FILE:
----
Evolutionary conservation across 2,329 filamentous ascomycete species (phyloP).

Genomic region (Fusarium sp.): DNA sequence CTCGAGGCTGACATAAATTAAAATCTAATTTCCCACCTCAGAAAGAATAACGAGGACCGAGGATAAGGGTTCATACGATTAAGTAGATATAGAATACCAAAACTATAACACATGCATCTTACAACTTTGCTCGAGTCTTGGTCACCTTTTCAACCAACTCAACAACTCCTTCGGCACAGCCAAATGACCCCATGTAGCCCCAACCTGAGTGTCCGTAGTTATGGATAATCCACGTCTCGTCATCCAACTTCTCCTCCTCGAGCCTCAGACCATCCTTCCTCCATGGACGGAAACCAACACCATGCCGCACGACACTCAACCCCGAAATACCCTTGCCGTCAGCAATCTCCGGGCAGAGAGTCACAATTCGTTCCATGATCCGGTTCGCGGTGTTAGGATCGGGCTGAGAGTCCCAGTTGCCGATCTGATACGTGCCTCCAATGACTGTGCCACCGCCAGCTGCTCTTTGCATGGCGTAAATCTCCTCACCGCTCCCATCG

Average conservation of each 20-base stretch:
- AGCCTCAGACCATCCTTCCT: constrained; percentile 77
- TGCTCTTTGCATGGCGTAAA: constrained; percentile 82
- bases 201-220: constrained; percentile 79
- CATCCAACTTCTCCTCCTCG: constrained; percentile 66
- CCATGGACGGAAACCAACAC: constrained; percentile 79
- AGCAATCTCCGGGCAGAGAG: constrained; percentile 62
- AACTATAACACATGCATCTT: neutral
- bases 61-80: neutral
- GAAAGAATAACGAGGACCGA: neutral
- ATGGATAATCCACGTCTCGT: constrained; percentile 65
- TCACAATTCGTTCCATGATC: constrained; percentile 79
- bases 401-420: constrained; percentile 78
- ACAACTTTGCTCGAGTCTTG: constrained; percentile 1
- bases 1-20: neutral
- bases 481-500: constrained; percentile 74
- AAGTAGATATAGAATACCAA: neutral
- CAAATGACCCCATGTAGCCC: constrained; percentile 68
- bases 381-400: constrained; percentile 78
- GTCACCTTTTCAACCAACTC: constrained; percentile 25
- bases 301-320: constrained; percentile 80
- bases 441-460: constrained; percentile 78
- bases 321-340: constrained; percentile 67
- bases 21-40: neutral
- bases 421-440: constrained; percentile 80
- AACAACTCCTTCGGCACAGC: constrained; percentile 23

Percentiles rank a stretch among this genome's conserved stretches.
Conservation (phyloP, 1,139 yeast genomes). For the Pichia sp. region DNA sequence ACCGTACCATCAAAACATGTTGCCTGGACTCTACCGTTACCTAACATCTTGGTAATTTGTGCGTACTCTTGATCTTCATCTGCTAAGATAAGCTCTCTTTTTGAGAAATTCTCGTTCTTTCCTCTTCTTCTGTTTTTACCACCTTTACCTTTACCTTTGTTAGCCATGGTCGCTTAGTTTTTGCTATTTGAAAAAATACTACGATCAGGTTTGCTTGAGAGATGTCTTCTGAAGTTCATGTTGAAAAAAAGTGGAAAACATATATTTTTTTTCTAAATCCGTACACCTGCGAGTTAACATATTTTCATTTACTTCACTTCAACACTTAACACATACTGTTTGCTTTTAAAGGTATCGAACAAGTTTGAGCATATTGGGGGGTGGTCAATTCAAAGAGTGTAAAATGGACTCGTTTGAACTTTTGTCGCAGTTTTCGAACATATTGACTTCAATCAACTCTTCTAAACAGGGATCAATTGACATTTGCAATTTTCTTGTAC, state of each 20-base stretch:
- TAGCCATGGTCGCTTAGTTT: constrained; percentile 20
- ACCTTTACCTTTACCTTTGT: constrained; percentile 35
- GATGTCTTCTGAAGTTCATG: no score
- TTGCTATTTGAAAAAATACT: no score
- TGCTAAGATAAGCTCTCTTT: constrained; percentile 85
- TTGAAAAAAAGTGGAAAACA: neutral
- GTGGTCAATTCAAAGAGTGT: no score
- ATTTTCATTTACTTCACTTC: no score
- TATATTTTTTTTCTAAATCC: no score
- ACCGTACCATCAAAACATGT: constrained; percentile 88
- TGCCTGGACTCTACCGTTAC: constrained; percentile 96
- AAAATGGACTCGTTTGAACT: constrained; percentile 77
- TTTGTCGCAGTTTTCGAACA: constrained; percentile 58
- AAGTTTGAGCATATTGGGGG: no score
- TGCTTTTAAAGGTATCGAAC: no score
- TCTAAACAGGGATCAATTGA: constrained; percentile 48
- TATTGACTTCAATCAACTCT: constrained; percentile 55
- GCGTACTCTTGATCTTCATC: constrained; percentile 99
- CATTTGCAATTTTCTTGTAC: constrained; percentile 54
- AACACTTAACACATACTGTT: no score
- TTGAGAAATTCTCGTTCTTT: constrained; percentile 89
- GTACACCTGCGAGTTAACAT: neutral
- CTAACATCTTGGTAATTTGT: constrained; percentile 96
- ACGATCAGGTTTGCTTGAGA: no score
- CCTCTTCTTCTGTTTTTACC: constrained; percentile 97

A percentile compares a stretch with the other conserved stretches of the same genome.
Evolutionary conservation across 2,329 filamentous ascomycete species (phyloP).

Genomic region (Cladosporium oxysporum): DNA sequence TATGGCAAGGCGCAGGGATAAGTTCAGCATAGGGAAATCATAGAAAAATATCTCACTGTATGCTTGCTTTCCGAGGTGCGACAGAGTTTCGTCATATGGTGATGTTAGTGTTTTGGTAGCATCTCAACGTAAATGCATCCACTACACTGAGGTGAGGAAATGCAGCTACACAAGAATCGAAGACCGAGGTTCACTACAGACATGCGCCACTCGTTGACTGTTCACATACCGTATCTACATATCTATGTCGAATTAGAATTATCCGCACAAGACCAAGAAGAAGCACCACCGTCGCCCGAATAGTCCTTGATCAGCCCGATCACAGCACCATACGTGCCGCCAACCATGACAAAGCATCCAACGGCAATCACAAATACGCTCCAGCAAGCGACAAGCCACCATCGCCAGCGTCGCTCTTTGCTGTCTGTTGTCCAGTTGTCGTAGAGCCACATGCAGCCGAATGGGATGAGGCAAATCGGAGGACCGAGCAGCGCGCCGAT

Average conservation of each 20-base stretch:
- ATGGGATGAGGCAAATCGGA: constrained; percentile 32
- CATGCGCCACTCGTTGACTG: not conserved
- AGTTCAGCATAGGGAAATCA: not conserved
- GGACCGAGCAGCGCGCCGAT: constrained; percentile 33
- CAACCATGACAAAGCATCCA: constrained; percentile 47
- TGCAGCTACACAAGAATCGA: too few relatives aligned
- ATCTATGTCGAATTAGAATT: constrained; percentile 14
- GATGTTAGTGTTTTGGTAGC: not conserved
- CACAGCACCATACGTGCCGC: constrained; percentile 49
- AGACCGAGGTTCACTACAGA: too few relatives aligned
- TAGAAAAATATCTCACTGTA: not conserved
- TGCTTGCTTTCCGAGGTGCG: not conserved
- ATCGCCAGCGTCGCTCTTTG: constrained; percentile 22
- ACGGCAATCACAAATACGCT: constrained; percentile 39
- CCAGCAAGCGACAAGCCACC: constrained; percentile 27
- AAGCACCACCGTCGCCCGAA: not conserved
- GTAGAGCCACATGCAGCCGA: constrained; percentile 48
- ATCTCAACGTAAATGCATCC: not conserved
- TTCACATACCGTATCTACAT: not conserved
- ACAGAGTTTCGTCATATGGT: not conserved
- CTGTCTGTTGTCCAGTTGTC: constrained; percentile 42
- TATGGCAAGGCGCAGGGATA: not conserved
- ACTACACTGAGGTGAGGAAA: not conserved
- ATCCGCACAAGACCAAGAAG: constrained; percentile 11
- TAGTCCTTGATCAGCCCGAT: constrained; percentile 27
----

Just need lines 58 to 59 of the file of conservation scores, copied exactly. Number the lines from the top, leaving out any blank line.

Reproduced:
Genomic region (Cladosporium oxysporum): DNA sequence TATGGCAAGGCGCAGGGATAAGTTCAGCATAGGGAAATCATAGAAAAATATCTCACTGTATGCTTGCTTTCCGAGGTGCGACAGAGTTTCGTCATATGGTGATGTTAGTGTTTTGGTAGCATCTCAACGTAAATGCATCCACTACACTGAGGTGAGGAAATGCAGCTACACAAGAATCGAAGACCGAGGTTCACTACAGACATGCGCCACTCGTTGACTGTTCACATACCGTATCTACATATCTATGTCGAATTAGAATTATCCGCACAAGACCAAGAAGAAGCACCACCGTCGCCCGAATAGTCCTTGATCAGCCCGATCACAGCACCATACGTGCCGCCAACCATGACAAAGCATCCAACGGCAATCACAAATACGCTCCAGCAAGCGACAAGCCACCATCGCCAGCGTCGCTCTTTGCTGTCTGTTGTCCAGTTGTCGTAGAGCCACATGCAGCCGAATGGGATGAGGCAAATCGGAGGACCGAGCAGCGCGCCGAT

Average conservation of each 20-base stretch: